Persona June, 4th 2020 by

World Fine Art Professionals and their Key-Pieces, 266 - Hans Ensink op Kemna

hans ensink – 1, BASEMENT 70X 70 2015

World Fine Art Professionals and their Key-Pieces, 266 – Hans Ensink op Kemna
Through the window of Galerie 44 in the Molenstraat in The Hague I saw large works with block-like patterns in four / five colors. The artist was happy to provide explanations in a space behind the gallery, the former secret church (a church not recognizable as such from the outside, as used by Roman Catholics in Protestant Holland in the past) in the Juffrouw Idastraat.
I had previously written about that secret church – beautiful Baroque, but Dutch Baroque. Why did Ensink at Kemna invite me here? It becomes clear to me when I get there. On the left on the wall of the church are his works, six paintings, also in blocks, again with a limited number of colors per painting.

hans ensink – 2, KLEE 80X65CM 2009

Formal principles
Ensink op Kemna’s works fit well under the high church windows above and in the whole of the church, where a beautiful series hangs on the opposite wall. Every painting on this wall has a Hebrew character and the total is called ‘The five books of Moses’, maker: Ruud Bartlema.
This work compares well with the works on the left wall of Ensink on Kemna, which together with the works in the gallery itself (connected to the secret church) have the title ‘Homeland’. Looking for a place to write, I arrive at the lectern from which the epistle and the gospel are normally read. Looking to his works on the wall Hans Ensink explains.

hans ensink – 3, PORTRET

“My work is purely about painting. I am not so much concerned with depicting reality, the point of departure is more in the painting as reality. With formal principles: shape and color and the proportions between them. My work is non-figurative. I usually use a geometry-based form language such as lines, rectangles, squares and circles.”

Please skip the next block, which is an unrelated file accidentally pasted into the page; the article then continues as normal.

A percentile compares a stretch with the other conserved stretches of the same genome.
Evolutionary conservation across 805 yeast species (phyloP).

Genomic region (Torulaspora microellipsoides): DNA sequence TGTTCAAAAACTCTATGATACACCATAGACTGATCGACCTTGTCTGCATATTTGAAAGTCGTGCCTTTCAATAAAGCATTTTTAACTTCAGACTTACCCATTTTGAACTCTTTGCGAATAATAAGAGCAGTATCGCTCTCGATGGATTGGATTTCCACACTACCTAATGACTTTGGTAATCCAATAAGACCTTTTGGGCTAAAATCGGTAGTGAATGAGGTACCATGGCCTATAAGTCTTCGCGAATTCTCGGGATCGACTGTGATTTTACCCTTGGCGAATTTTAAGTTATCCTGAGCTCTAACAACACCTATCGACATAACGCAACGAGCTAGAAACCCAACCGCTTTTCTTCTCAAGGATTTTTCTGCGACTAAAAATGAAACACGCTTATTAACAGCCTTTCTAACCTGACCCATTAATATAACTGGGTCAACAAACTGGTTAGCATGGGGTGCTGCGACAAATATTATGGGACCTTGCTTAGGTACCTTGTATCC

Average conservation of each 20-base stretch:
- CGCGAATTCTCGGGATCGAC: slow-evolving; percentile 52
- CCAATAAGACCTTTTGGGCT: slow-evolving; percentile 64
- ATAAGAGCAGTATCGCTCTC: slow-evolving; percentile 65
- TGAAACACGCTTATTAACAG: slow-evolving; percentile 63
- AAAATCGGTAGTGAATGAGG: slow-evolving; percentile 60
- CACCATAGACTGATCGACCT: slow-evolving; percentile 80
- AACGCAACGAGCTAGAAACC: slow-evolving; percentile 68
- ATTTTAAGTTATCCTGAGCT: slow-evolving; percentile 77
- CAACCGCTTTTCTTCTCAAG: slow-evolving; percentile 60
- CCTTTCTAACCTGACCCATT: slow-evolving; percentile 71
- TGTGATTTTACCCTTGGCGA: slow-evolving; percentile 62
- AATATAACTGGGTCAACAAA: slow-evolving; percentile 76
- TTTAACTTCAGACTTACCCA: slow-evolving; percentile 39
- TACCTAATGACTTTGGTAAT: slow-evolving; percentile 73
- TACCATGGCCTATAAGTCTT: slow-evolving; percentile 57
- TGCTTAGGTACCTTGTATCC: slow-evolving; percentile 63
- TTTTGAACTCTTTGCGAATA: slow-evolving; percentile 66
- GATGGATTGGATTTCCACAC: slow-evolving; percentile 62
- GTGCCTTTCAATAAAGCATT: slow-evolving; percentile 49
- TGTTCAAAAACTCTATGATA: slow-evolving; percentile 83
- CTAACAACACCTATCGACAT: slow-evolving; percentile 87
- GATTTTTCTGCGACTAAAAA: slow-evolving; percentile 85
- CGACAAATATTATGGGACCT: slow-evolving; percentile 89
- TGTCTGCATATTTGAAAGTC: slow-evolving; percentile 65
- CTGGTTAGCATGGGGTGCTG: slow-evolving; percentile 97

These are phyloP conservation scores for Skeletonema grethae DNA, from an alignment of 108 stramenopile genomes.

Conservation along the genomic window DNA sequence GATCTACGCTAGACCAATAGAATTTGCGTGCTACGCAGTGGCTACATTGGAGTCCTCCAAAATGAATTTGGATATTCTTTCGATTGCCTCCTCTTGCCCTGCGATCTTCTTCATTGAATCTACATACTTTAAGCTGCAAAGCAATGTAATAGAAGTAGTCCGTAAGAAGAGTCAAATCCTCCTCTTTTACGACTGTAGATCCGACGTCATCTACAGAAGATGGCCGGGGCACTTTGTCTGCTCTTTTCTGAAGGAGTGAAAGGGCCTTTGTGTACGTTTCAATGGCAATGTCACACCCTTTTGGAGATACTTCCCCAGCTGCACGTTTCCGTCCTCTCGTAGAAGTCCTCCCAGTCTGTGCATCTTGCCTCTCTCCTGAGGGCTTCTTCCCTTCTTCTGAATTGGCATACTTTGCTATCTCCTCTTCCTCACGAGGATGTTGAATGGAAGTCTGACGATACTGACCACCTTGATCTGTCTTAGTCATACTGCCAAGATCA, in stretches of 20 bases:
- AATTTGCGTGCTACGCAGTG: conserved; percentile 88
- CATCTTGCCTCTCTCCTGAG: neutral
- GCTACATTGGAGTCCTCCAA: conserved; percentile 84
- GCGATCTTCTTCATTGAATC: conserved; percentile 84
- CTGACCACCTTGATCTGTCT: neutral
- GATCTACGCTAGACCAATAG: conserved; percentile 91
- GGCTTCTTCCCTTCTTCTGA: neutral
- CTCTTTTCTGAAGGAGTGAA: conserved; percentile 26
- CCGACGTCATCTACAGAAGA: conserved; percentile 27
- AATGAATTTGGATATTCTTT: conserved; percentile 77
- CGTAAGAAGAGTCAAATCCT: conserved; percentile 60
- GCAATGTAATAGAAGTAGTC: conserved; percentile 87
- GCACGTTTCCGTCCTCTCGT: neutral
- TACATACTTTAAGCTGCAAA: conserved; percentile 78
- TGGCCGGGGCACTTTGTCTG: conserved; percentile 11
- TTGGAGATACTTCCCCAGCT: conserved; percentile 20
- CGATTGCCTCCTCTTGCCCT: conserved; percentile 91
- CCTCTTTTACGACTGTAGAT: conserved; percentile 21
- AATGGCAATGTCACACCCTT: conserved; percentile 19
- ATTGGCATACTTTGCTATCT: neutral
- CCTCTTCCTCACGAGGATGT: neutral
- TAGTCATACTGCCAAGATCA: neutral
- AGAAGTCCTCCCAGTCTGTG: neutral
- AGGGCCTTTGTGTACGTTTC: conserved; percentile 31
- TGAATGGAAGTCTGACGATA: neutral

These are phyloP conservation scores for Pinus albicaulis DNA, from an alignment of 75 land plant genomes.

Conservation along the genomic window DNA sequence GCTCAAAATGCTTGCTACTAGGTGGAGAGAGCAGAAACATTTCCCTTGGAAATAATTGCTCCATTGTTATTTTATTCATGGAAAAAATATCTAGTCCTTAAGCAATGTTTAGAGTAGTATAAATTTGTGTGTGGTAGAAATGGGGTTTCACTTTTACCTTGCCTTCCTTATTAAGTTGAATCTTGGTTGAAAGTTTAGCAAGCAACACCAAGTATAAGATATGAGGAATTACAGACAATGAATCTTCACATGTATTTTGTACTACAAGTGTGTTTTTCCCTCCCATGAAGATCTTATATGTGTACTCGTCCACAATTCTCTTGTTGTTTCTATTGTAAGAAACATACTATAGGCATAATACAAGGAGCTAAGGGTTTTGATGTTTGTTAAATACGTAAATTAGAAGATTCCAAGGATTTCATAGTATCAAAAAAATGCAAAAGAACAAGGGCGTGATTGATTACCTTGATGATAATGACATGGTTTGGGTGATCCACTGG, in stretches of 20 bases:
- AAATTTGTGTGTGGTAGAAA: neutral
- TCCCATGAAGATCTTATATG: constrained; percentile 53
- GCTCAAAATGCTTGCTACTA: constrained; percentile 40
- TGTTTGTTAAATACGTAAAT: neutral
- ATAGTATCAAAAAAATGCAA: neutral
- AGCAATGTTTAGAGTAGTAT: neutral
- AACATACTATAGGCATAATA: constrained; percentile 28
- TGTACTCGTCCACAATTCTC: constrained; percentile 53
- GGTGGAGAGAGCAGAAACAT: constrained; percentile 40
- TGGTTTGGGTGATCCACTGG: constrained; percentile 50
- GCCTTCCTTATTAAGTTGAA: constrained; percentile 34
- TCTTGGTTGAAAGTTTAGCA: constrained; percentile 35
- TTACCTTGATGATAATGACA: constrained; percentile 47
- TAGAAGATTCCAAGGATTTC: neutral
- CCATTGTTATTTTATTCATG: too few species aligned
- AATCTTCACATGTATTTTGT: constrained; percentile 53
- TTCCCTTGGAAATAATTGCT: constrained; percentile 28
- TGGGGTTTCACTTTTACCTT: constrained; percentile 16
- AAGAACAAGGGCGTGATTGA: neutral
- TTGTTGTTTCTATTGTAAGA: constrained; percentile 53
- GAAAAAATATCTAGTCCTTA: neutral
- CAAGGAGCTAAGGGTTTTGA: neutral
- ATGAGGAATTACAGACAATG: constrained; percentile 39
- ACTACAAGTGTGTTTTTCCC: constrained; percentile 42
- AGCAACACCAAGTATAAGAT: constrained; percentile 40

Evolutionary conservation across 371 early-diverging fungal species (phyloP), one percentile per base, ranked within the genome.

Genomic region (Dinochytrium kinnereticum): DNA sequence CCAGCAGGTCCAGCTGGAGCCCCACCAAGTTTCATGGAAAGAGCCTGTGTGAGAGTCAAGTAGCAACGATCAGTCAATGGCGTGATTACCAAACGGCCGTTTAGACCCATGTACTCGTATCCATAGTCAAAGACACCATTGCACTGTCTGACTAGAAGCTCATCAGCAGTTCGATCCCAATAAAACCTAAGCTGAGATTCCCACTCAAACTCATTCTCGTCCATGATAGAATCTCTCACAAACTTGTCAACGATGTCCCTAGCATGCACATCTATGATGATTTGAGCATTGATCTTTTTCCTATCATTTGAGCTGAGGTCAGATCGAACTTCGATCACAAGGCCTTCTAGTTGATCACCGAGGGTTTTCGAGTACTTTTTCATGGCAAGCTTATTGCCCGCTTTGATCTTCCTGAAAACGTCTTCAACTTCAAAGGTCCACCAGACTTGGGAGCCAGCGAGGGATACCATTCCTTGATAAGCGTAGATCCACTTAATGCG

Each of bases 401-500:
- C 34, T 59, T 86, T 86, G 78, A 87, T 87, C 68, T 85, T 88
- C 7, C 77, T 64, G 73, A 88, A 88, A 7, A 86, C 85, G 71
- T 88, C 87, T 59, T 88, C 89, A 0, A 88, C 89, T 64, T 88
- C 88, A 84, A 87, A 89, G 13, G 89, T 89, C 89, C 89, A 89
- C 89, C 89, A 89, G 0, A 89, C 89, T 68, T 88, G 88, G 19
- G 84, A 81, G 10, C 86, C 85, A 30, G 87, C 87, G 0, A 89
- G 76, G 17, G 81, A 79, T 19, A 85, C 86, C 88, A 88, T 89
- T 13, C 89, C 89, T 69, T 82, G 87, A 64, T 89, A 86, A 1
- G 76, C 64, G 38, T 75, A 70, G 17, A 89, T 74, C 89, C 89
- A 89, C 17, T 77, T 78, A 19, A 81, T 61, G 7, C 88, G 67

A geometry-based image is a powerful image, says Ensink op Kemna. “Clear, simple and translucent. Geometric shapes are universal, in and of themselves they do not represent any representation other than themselves, and therefore form the ideal basis to use in my work. ”

hans ensink – 5, Z.T. 2X 180X80CM. 2017

We look at the painting closest to us. I see four blocks in three colors, a thin orange line around the four blocks and a blue outer border around it. “The orange line around the middle block ensures that the painting gets depth, the middle block is released from the background,” says Ensink on Kemna. We look at the painting next to it. 16 blocks, all sizes the same. It is a double divided square with all different shades. “You can make different squares out of it,” says Ensink op Kemna. And indeed, that’s right. It seems like a geometrical riddle as you can find it on the internet.

hans ensink – 6-, Z.T. 30X50CM. 2016

It seems so clear and measured, but making it turns out to be very different. “The process is based on failure. You start to fill in boxes, but it is never good right away. Then I start sanding: I remove everything until I have a bare surface again, defined in squares.” The boxes are a guide, but the details can be removed several times.

hans ensink – 7-, Z.T. 35 X 30 CM 2011

The making process can vary a lot. “Sometimes everything works out at once and sometimes it is hard work, sanding down and starting over. And sometimes it freezes, then it looks good but just not good enough. You put that work away and after a while you let it reappear, you look at it fresh again and everything goes back from scratch. But it also happens that eventually there are also works that end in in the garbage bin. “